A collection of python statistical functions which support rlearn.
Rlearn is an R package for a specific machine learning process. It provides variable selection and linear discriminant analysis (LDA) model fitting and assessment which is linked to the variable selection results. The main output is a list of candidate LDA models.
pylearn builds on the candidate LDA models. It provides some functions for:
- calculating quality assessment scores (user accuracy, producer accuracy, overall accuracy, and the kappa coefficient/Cohen's K)
- munging model quality assessment data with the model candidate list from rlearn
- identifying and removing multicollinear variables given a dataset and a list of candidate variables
- Most notably, pylearn provides a means of predicting relative risk under climate change scenarios by scaling the B_0 coefficient of a logistic regression model by the ratio of intensity-duration-frequency curves.
There are some idiosyncracies to the processes and expected inputs as this was developed for a very specific need - don't hesitate to open an issue if you'd like to start using pylearn but aren't sure where to begin!
pylearn builds on rlearn, as such you will probably want to get started by using rlearn to build some candidate LDA models. See here to get started with rlearn.
Once you are comfortable with rlearn, there's two options for installing pylearn: Pip or docker.
Installing with Pip
If you are familiar with pip, install pylearn as shown below:
$ pip install git+https://github.com/tesera/pylearn.git@master
Docker is the recommended means of installing and using pylearn if you are not familiar with tools like pip and virtualenv.
Installing with Docker
Docker is the recommended method of using pylearn if you are not fluent with python packaging and isolation tools. Guides for installing and configuring docker can be found for Linux, OSX, and Windows at the docker site. Once you have docker running, install pylearn as shown below:
$ git clone email@example.com/tesera/pylearn $ cd pylearn $ docker build -t pylearn .
Now that you have installed pylearn with pip or docker, start a python session
$ python # or $ docker run it pylearn
pylearn will be available for import and usage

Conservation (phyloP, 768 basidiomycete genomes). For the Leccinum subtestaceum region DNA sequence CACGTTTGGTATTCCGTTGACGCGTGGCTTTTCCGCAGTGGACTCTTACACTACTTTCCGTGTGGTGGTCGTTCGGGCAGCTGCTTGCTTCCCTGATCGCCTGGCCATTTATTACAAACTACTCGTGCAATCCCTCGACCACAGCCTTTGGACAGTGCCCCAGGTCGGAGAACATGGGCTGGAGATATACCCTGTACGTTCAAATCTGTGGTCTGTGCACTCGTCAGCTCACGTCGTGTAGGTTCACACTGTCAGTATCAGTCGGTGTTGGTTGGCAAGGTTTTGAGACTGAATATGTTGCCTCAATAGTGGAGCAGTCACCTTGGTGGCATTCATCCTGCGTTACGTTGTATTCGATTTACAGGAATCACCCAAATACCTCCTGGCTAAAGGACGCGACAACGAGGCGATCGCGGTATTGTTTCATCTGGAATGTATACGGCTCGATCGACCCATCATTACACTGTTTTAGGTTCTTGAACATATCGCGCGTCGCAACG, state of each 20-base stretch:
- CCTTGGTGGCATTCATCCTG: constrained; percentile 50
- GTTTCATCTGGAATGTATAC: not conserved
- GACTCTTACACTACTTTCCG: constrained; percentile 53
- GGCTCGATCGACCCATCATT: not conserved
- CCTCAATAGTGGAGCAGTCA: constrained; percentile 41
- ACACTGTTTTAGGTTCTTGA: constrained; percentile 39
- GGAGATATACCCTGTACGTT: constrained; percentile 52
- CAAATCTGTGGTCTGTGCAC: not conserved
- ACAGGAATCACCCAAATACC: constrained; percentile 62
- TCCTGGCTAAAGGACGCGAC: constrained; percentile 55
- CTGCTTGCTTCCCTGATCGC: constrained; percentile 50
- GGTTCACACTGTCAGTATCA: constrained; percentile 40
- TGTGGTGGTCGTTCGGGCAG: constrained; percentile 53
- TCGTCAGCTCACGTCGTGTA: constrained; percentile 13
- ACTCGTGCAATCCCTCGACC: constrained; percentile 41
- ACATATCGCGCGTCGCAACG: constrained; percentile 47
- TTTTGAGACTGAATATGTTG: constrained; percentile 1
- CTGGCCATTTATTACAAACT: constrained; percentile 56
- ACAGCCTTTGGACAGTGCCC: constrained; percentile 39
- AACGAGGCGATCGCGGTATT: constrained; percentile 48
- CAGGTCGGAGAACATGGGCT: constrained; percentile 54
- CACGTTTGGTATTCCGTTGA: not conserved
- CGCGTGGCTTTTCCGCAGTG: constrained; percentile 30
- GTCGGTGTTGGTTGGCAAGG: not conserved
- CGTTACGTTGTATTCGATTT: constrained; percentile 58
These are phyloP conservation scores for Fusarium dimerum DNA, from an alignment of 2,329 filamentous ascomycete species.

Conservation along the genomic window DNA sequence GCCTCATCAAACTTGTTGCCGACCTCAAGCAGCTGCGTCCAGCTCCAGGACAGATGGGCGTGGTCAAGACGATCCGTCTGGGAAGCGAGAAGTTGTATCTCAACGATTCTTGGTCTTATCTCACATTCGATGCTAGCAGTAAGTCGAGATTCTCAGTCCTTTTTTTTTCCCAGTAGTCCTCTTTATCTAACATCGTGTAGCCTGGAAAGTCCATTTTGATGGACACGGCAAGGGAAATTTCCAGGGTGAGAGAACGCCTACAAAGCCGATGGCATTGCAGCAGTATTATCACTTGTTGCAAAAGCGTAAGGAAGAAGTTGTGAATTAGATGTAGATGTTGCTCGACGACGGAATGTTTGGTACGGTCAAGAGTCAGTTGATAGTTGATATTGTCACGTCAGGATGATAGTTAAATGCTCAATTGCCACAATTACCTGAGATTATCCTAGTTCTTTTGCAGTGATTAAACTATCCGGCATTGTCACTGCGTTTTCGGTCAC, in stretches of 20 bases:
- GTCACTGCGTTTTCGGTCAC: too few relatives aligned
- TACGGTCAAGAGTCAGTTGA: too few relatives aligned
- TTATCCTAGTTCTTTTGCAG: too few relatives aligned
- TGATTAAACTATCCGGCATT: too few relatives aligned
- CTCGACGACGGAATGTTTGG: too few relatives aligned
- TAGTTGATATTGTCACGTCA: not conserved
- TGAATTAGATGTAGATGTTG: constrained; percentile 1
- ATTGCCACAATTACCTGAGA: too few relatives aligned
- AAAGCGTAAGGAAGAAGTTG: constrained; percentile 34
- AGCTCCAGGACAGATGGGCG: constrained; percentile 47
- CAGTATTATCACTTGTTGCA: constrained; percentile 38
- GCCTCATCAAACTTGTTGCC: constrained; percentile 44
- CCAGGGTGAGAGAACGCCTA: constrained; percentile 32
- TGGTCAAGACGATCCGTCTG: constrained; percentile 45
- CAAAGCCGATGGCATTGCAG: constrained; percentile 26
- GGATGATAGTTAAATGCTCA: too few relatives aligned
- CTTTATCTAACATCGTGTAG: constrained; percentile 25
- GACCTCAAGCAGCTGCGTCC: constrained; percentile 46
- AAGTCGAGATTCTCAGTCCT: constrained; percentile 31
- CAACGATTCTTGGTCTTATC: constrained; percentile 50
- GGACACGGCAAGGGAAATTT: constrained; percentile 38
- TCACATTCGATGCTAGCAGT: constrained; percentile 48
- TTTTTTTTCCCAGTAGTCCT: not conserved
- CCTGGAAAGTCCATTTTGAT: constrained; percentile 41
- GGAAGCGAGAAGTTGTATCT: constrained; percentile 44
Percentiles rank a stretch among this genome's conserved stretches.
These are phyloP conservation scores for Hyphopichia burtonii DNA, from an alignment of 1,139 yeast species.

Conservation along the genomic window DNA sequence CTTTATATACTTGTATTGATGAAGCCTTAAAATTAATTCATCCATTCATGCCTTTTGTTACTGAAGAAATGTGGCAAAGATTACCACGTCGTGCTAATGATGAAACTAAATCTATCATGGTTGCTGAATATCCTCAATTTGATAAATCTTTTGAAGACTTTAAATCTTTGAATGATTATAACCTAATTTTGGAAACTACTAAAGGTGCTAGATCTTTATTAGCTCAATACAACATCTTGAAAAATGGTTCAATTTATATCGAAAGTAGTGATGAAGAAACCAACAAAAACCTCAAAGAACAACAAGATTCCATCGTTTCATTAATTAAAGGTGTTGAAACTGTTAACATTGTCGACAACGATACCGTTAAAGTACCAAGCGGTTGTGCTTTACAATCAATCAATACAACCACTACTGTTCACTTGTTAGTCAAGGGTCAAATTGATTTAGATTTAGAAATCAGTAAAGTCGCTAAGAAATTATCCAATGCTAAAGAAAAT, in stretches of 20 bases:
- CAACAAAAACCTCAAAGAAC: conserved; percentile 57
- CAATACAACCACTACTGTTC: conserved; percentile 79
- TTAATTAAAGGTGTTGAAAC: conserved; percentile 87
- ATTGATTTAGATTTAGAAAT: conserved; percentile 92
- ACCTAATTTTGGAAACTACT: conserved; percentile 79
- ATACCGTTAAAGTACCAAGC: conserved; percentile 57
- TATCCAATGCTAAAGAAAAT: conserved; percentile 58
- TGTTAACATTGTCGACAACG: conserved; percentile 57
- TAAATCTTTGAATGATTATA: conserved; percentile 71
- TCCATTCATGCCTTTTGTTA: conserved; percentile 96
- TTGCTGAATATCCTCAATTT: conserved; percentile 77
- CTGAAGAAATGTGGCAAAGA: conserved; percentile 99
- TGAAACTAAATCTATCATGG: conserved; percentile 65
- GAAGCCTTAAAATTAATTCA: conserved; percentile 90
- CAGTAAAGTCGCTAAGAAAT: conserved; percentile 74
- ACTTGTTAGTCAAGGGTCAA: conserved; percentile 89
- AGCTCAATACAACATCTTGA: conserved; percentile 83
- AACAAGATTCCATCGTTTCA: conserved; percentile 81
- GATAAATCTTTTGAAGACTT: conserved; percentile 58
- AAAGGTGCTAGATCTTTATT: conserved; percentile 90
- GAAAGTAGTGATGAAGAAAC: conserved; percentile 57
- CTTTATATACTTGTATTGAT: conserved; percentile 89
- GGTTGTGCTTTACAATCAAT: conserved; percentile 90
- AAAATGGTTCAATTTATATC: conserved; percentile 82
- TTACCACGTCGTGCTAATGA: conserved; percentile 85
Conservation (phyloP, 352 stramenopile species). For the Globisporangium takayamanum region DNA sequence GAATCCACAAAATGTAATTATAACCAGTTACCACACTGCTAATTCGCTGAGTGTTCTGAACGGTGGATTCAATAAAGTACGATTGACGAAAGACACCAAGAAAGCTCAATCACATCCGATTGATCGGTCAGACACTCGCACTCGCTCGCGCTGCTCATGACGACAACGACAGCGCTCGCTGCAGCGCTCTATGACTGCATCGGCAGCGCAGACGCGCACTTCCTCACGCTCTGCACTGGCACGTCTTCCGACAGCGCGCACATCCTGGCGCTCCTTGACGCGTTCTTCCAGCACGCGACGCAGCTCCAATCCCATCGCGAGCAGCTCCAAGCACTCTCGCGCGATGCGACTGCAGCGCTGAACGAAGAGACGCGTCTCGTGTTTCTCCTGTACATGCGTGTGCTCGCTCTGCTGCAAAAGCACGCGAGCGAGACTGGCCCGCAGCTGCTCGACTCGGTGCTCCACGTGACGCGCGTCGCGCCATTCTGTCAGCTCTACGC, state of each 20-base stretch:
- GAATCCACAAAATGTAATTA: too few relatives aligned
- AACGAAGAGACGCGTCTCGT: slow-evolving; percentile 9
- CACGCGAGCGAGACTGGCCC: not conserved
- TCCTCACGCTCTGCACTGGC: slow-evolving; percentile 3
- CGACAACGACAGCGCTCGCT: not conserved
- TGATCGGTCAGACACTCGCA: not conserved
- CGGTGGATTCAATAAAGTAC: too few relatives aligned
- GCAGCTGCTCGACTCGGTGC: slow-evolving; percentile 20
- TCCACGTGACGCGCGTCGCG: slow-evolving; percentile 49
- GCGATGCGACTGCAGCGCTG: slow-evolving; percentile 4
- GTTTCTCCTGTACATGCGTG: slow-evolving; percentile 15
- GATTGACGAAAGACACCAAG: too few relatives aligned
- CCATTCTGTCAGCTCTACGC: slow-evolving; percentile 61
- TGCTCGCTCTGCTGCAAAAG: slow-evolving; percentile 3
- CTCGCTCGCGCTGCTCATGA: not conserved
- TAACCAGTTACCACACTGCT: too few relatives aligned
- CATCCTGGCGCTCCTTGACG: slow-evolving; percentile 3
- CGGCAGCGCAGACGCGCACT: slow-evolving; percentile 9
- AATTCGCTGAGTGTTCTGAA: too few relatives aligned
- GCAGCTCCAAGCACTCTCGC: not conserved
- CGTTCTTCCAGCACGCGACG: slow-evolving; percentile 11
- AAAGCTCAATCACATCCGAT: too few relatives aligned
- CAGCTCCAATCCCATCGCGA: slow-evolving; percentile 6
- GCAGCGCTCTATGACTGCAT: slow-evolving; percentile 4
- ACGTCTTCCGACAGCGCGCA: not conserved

You will need a
dev.env file in the project root. The 'dev' container will map the project folder into the container as
test container will run the container, tests and exit.
$ cat dev.env AWS_ACCESS_KEY_ID=<your-access-key-id> AWS_SECRET_ACCESS_KEY=<your-secret-key> AWS_REGION=<your-aws-region> $ docker-compose run dev $ docker-compose run test
All contributors are welcome! To get started developing on
recommend using docker-compose. See
docker site to get started with
One you are setup with docker-compose, clone this repo
$ git clone firstname.lastname@example.org:tesera/pylearn.git
You will need a
dev.env file in the root project directory using the template
$ cat dev.env AWS_ACCESS_KEY_ID=<your-access-key-id> AWS_SECRET_ACCESS_KEY=<your-secret-key> AWS_REGION=<your-aws-region>
Enter the top level directory
cd rlearn docker-compose run dev
Now you are in the docker container - install the package
pip install --user .
And you're all set to make changes to pylearn!
Unit tests are required for new functionality. Changes to existing codebase should not break existing tests, or existing tests should be updated if appropriate.
Run the tests as follows
docker-compose run test
- If you would like to contribute changes to pylearn, please follow this guide to fork, clone, create a branch, make your changes, push your branch to your fork, and open a pull request. Don't forget to run the tests!
- Please follow the Python Style Guide for your contributions to pylearn.
For assistance with usage or development of pylearn, please file an issue on the issue tracker.